Meet your new favorite artist. Not only can Jeymes Samuel sing, write and produce his own material, and play guitar and piano, he has even created his own genre. Samuel, otherwise known by the stage name The Bullitts, says his music is under the genre “action-adventure,” because he’s musically fearless and “assassinates all rules” with his music. His debut album They Die By Dawn And Other Short Stories is Samuel’s debut album and the accompanying soundtrack to They Die By Dawn, a fifty-minute Western film he directed. (Did we mention he’s into film too?) The film They Die By Dawn stars actress Rosario Dawson, who is also featured on Samuel’s album, along with actress Lucy Liu and rapper Jay Electronica, who was compared by various YouTube commenters to Grammy Award-winning rapper Lupe Fiasco. Also featured on the album is singer/songwriter Tori Amos and several others.

Not all of Samuel’s songs have official videos yet, but the ones that do each tell a different story. For example, the video for his popular 2011 single “Close Your Eyes” (featuring voiceovers by Lucy Liu and a verse by Jay Electronica) is based off of the 1929 surrealist film Un Chien Andalou. For Samuel, film and music have always gone hand in hand. I read an online interview with him in which he stated that his song-producing process typically consists of recording a song and then creating an accompanying short film, or creating a short film beforehand and then writing a song to provide the soundtrack for it. Samuel was also executive music consultant for the 2013 film The Great Gatsby, providing him the opportunity to work with rapper Jay Z, whose track “$100 Bill” appeared in the film.

Throughout They Die By Dawn And Other Short Stories, Samuel’s smooth voice and mostly acoustic guitar riffs are a perfect match with the chill yet danceable beat that every track has. Each track also boasts deep, thought-provoking lyrics. Although “thought-provoking lyrics” doesn’t sound like it fits with “chill yet danceable,” The Bullitts make it work. Covering topics from murder to lost love, each track on the album is as good to chill and listen to by oneself as it would be as the soundtrack to a low key kickback with friends. Although if that’s the case, you may want to pull up YouTube and show everyone the videos that go along with each track in order to get the full effect of Samuel’s music. Whether you love interesting lyrics, catchy electronic hooks, or rap verses, or you’re just curious about what “action-adventure” music sounds like, They Die By Dawn And Other Short Stories is definitely worth checking out.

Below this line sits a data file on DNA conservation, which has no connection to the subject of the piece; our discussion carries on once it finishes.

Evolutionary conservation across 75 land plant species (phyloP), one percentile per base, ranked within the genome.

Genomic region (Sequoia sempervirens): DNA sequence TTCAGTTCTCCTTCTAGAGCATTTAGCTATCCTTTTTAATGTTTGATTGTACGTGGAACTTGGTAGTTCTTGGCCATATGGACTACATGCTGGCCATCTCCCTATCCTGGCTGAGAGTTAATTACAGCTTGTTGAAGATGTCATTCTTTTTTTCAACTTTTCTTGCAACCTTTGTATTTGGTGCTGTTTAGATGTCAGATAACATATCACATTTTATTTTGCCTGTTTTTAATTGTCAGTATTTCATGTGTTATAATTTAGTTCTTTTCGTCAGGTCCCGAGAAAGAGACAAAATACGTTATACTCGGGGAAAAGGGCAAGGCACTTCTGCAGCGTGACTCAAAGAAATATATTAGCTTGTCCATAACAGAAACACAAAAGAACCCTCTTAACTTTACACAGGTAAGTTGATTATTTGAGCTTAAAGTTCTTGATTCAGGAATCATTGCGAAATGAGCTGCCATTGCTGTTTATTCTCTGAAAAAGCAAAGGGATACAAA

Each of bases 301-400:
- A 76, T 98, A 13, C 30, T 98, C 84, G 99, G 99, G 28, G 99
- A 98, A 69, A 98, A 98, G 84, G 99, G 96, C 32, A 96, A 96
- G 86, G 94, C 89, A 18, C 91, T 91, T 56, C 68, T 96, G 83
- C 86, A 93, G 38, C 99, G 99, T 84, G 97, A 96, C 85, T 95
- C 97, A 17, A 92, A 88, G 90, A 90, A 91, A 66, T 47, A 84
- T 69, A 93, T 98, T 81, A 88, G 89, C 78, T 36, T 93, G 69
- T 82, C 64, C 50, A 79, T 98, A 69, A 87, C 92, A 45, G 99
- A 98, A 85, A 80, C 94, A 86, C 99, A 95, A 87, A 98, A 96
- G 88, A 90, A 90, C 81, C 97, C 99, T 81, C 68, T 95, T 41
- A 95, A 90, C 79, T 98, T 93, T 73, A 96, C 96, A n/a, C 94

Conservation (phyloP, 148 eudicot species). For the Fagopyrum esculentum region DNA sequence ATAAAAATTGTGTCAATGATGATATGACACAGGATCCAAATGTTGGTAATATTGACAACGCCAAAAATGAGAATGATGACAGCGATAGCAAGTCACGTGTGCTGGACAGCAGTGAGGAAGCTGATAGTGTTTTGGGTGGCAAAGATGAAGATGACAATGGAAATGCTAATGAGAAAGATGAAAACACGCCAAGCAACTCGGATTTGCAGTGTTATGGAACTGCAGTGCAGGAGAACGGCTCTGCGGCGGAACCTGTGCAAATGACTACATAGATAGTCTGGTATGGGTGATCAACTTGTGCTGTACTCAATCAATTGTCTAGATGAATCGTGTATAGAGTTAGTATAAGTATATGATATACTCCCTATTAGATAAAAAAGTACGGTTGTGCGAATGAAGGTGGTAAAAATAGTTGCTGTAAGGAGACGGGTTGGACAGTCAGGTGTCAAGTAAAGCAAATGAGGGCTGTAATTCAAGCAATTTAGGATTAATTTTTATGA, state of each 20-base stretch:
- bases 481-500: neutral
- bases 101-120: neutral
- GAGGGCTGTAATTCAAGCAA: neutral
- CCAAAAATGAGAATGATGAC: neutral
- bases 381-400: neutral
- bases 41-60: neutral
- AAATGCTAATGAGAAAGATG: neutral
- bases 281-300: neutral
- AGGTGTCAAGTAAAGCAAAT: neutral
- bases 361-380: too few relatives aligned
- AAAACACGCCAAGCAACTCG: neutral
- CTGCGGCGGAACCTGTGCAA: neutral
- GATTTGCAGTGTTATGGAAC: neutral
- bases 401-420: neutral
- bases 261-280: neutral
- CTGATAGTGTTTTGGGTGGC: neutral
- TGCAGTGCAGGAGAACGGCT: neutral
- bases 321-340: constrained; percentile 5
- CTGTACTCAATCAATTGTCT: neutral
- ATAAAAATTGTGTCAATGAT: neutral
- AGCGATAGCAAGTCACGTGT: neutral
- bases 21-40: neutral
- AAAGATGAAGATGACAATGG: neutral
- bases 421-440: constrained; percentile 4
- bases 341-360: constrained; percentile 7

Frightened Rabbit – Late March, Death March EP review

If you are like me and have slowly gotten over Frightened Rabbit, with the thinking that they have pretty much peaked at this point and that they can’t possibly add anything new to the indie scene; then their Late March Death March EP will work as a good lure to draw you into their new album. Early on in their latest effort Pedestrian Verse, the drums along with the keys are dramatic and prominent while the guitars play more of a complimentary role.  However they eventually return to the sound that you are used to hearing from them which is guitar heavy and has Scott Hutchison almost crying lyrics into the mic.

As a side note, I am not sure why men in indie bands are so fascinated with crying while singing. This only works if you are Prince and if you are singing Purple Rain. After seeing that movie and seeing how hot Appalonia was, how can you not cry along with him? Well thankfully Hutchison isn’t quite as whiny on this EP.

It starts off with the title track Late March, Death March and once again the drums are prominent. It’s a catchy song that you will find yourself tapping your foot too but it’s one of the weaker tracks on the album especially since it features whistling. Hutchison begins singing about how his cursing in church shocks everyone and how that also stops the joyous handclaps of the congregation; I guess that’s better than calling yourself a black skinhead right Kanye? Well thankfully after this you move on to the acoustic Architect which is a collaboration they did with Atlanta’s Manchester Orchestra. It has decent guitars in it but musically it’s nothing special; the strong lyrics however to their best to save it.

I’m not normally down with alternate versions of rock songs however hip hop songs I’m ok with because typically it has a better beat and about 20 guest appearances by other rap artists. Rabbit’s alternate version of Late March sounds like it’s an 80’s cover. It’s like they went into the studio, popped the collar to their leather coats, threw on some face powder, and added in a little mascara before channeling their inner Simple Minds. The fact that they use electric drums and Hutchison’s voice isn’t as whiny as it is in the original, makes this version a little bit better than its predecessor. Now all its missing is a little Drake at the back end of it with P Diddy dancing in the video.’